Scott Paper Company marketed the first rolls of toilet paper. The Company was founded in 1879 by brothers E. Irvin and Clarence Scott in Philadelphia and specialized in producing toilet paper. At first they purchased paper and tissue from outside suppliers and cut, rolled and packaged the paper. They converted large parent rolls of tissue into small rolls and stacked sheets and began to market the product through drug and variety stores under private label names. Then, in 1896, Irvin's son Arthur joined the company at the age of 21. He convinced his father and uncle to phase out their private label business and concentrate on their own brand names. With this, Scott purchased the private label name Waldorf from a Philadelphian 'paper jobber' named Albert DeCernea in 1902 and began producing this as their first brand name. As sales grew, it became evident that production changes were necessary to guarantee consistency. In 1910, Scott bought an abandoned soap factory in Chester, 5 miles south of Philadelphia for $85,000 and began making their own parent rolls of tissue, 72" wide at 150-200 feet per minute instead of buying from others. Rolls were sold with either 650 or 1,000 perforated sheets. In 1915, Scott installed an advanced, high-speed Fourdrinier papermaking machine. It made paper 148" wide at 500 feet per minute. In 1921, their brand, Waldorf represented 64% of Scott's total case sales. By 1925 Scott became the leading toilet paper company in the world. (On July 17, 1995 Scott was acquired by Kimberly Clark)

Early Marketing

The roll did not easily fit into the consumer market at first. At the time, society did not speak of the subject frequently. It was quite 'unmentionable" to talk about this product in the conservative, Victorian era. However, during this time indoor plumbing was improving and the public had a desire for better hygiene.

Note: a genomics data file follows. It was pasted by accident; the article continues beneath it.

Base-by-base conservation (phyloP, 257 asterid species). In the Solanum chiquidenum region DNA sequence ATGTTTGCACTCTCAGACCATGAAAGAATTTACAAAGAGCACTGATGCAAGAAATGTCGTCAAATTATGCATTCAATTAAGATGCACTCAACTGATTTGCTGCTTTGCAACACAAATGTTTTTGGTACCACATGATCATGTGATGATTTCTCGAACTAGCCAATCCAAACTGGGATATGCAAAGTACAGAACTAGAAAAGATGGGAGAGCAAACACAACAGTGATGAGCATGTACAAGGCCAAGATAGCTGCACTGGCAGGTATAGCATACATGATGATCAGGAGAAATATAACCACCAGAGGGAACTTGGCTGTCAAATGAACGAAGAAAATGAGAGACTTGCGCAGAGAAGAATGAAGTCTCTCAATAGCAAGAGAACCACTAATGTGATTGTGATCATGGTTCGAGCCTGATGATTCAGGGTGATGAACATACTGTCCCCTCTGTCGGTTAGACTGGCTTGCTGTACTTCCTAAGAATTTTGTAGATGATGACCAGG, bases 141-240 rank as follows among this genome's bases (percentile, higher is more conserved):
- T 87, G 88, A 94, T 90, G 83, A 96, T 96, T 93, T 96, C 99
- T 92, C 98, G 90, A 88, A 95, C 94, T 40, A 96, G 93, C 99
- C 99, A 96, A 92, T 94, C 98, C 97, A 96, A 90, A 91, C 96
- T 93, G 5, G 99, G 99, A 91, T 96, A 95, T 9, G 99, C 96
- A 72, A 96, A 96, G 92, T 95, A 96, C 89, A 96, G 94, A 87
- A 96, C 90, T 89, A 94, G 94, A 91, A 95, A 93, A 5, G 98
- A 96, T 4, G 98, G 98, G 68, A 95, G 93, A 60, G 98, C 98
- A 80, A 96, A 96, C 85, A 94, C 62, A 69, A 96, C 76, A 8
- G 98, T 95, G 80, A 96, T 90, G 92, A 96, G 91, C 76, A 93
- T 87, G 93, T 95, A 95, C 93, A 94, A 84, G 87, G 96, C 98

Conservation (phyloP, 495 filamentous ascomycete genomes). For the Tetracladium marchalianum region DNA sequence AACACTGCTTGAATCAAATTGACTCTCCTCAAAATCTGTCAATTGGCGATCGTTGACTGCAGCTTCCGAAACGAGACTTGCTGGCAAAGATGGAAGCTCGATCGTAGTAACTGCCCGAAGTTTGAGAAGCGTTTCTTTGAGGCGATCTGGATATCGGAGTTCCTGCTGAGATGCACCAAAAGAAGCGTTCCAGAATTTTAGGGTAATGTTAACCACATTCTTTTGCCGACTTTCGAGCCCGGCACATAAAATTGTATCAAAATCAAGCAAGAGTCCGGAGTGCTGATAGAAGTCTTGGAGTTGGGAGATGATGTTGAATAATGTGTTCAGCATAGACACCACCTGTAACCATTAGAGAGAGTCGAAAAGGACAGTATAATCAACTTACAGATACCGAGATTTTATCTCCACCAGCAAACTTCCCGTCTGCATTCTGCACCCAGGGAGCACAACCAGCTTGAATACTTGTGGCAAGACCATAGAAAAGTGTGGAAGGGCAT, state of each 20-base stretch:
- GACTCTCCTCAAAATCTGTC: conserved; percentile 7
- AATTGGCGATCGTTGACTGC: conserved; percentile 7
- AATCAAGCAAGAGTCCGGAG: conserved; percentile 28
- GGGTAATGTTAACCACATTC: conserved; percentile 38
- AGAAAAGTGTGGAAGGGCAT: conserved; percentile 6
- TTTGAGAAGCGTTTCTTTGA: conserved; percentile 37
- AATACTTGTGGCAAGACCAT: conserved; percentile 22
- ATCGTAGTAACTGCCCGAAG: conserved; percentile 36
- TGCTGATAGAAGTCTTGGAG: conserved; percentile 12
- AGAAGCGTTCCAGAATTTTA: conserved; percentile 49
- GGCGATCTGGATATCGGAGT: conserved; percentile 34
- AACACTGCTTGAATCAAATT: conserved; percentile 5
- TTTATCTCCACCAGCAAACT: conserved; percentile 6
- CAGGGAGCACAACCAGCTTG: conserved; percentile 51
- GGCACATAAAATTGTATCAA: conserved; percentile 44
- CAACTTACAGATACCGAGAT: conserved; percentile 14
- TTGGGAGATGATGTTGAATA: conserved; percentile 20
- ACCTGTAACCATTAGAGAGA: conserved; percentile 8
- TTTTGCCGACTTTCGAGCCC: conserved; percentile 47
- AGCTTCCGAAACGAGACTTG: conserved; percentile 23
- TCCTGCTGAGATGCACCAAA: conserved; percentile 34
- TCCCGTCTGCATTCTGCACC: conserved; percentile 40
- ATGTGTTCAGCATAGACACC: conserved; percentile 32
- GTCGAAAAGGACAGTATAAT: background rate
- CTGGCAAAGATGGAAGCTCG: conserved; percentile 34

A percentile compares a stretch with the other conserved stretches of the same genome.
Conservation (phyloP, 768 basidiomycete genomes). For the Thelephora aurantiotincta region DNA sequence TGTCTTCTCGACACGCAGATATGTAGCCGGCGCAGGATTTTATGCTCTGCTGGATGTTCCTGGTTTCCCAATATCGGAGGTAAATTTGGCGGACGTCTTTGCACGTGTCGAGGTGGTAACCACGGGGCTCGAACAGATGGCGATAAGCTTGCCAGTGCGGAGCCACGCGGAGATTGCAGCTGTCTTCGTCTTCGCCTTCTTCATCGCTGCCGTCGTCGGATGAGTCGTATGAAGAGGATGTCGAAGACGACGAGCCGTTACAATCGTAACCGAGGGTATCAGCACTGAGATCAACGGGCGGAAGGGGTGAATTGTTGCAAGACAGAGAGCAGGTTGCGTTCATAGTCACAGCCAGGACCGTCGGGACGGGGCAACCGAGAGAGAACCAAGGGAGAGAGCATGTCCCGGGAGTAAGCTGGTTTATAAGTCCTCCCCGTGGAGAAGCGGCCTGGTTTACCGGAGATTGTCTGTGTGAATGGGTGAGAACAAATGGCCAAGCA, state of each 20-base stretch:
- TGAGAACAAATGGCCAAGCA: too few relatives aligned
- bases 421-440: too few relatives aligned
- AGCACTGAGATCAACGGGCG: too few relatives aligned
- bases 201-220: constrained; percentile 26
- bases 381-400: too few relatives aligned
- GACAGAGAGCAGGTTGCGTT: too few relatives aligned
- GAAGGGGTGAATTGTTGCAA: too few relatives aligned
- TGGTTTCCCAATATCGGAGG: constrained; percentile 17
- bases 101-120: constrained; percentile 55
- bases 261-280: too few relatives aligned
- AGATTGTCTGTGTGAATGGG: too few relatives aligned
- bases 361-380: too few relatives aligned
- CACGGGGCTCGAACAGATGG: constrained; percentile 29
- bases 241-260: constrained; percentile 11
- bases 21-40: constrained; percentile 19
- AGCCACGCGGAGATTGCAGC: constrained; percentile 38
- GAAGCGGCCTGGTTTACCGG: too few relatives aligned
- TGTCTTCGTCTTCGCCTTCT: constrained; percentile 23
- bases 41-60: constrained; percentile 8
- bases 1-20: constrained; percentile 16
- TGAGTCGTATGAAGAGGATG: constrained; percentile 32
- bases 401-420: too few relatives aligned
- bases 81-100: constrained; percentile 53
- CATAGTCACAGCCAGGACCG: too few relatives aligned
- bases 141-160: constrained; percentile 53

An early advertisement

Scott advertisements were suggesting that "over 65% of middle-aged men and women suffered from some sort of rectal disease". Inferior toilet paper was deemed to be responsible. It was printed in Scott advertisements that "harsh toilet tissue may cause serious injury". The ad said " ScotTissue, Sani-tissue and Waldorf are famous bathroom tissues specifically processed to satisfy the three requirements doctors say toilet tissue must have to be safe: absorbency-softness-chemical purity". Each sheet, it said was made of "thirsty fibers." Scott tissue was made from the finest ingredients and "they are neither acid nor alkaline in reaction. Each sheet is fully sterilized in manufacture" it read.

The first paper roll towel- the ScotTowel.

There is a story that in 1907, a teacher in Philadelphia blamed a mild cold epidemic on the fact that students used the same cloth towel. So she cut up paper into squares and used them as individual towels. Around that time Scott was experimenting with a new type of crepe tissue. It was so thick that it couldn't be cut and rolled into toilet paper. So Arthur Scott ordered it to be made into rolls of towels and perforated into individual 13" x 18" sheets. This was called the Sani-Towels. Advertisements said, " For use once by one user." Success was helped by states that outlawed the use of cloth-roll towels because of spreading disease.

What did people use before toilet paper was invented?

*Newsprint, paper catalogue pages in early US

*Hayballs, Scraper/gompf stick kept in container by the privy in the Middle Ages

*Discarded sheep's wool in the Viking Age, England

*Frayed end of an old anchor cable was used by sailing crews from Spain and Portugal